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Southeast Asian Parents -- Here Is What Your Kid's Toddlerhood Looks Like

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INDIAN FAMILY
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A letter to Southeast Asian (expats from India, Pakistan and Bangladesh) parents with toddler-aged kids on track to be raised in Canada or the United States.

Dear Southeast Asian Parents,

Congratulations to your kids on entering toddler-hood! While you may have spent the past 10 years of your life in Canada or the U.S., you've spent the majority of your time "back home" -- somewhere in Southeast Asia. You aren't sure what your kid's childhood is going to be like, but you are certain, since they live in Kingston and not Karachi, that it will be quite different than yours. That excites and scares you.

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As a born and raised Canadian of Southeast Asian origin that has spent 20 years in Canada and 11 in the U.S., I'm here to quell your fears and give you a snapshot into what to expect. Having rode this highway already I'm happy to be your tour guide on its trials and tribulations.

Language Limitations -- Your first language is not English, but it is for your child if they are living in North America and go to a school with more Rebeccas than Rishis. You will try hard to pass your language on to them, but in most cases you'll fail. Then, you'll complain to other parents that your child doesn't speak your language. Trust me. You'll start noticing this when they start pre-school. Your language is important -- it is a gateway to your culture and ancestry, but the only way your kid masters the language is if they need to communicate with someone at home that speaks your language only. If you want your kid to know Hindi then they better not catch you speaking English to anyone. Or,you may want to have Hindi-speaking family stay with you for two to four years. Remember, most communication is non-verbal; just because your child and grandma don't speak the same language doesn't mean they can't communicate. A Skype call every day, well-wishes, smiles and other acts of kindness don't need translation.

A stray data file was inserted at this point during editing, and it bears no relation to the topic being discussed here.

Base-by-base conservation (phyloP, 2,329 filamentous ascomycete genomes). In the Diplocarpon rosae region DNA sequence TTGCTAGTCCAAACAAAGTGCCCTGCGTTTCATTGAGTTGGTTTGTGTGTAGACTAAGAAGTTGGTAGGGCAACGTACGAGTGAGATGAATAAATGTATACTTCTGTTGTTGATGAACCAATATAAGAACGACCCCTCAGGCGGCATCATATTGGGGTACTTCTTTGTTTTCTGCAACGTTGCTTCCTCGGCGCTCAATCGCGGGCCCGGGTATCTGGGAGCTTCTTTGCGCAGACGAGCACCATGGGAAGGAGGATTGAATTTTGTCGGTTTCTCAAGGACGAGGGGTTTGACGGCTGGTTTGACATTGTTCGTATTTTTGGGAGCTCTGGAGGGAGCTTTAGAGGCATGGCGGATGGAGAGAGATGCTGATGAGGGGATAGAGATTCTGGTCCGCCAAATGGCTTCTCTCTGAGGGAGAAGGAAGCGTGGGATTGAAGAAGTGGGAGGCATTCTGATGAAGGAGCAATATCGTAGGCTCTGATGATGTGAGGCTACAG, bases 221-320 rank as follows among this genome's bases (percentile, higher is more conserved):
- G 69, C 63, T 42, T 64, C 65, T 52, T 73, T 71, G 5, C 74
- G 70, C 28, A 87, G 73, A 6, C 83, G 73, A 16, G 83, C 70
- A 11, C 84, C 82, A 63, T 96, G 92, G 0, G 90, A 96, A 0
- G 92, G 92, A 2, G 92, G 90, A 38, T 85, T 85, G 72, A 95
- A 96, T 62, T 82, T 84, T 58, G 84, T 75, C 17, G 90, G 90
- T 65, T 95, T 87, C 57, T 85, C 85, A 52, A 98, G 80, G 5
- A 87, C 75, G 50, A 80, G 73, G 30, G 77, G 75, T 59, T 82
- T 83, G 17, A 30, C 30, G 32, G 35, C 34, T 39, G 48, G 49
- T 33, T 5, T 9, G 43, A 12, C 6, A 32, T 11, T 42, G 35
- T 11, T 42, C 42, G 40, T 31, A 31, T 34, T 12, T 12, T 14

Call in Sick for the Academic Decathlon -- Southeast Asian parents are notorious for insisting their kids do well in school. However, at early ages, this is borderline fanatical. While most parents put their kids in sports or music we put ours in the spelling bee circuit. What's crazier? The "My child is an honor-roll student at ABC pre-school" bumper sticker or the parent that bought it and put it on their foreign minivan? Don't be that parent, and don't worry if your kid hasn't memorized the Yellow Pages by the time they're potty-trained. I realize that your sister's old college roommate has a toddler that reads chapter books, but resist the urge to participate in this academic decathlon. Congratulate your friend's daughter on her monumental feat and move on. As time goes on, most of us learn how to read chapter books and successfully navigate the turbulent waters of double-digit addition. Honestly, most Southeast Asian kids peak academically at 9 and then fall in line with other kids putting in similar effort. Education is a long and winding road... not a 100-meter sprint.

Keep Family Close -- Most Southeast Asian families have different social norms than our fellow westerners. Some of us don't eat beef/pork, others abstain from alcohol and some of us consider Christmas boring since the stores are closed. Having a child adhere to these norms is possible, but you better have some family and friends with similar beliefs close by to reinforce your stance. Peer pressure works extremely well. If you don't want your kid to eat cheeseburger Happy Meals then you'd better explain to them why not and reference another child or 10 in the same boat. Otherwise, poor little Purush is going to resent his friends that swim in cheeseburger nirvana while he gets spinach curry. Having family and friends with a similar value system to yours is important for your kid. It helps them relate to things they are going through with kids their age they trust and see often. This makes the odd time your child feels left out at a birthday party only serving pepperoni pizza somewhat bearable.

Taking the best of your culture and passing it onto your kids is a constant work in progress. You have to be prepared for battle from a myriad of external forces, but right now when they are learning right from wrong, is as good a time as ever to start. Enjoy the ride and hands inside the cart at all times.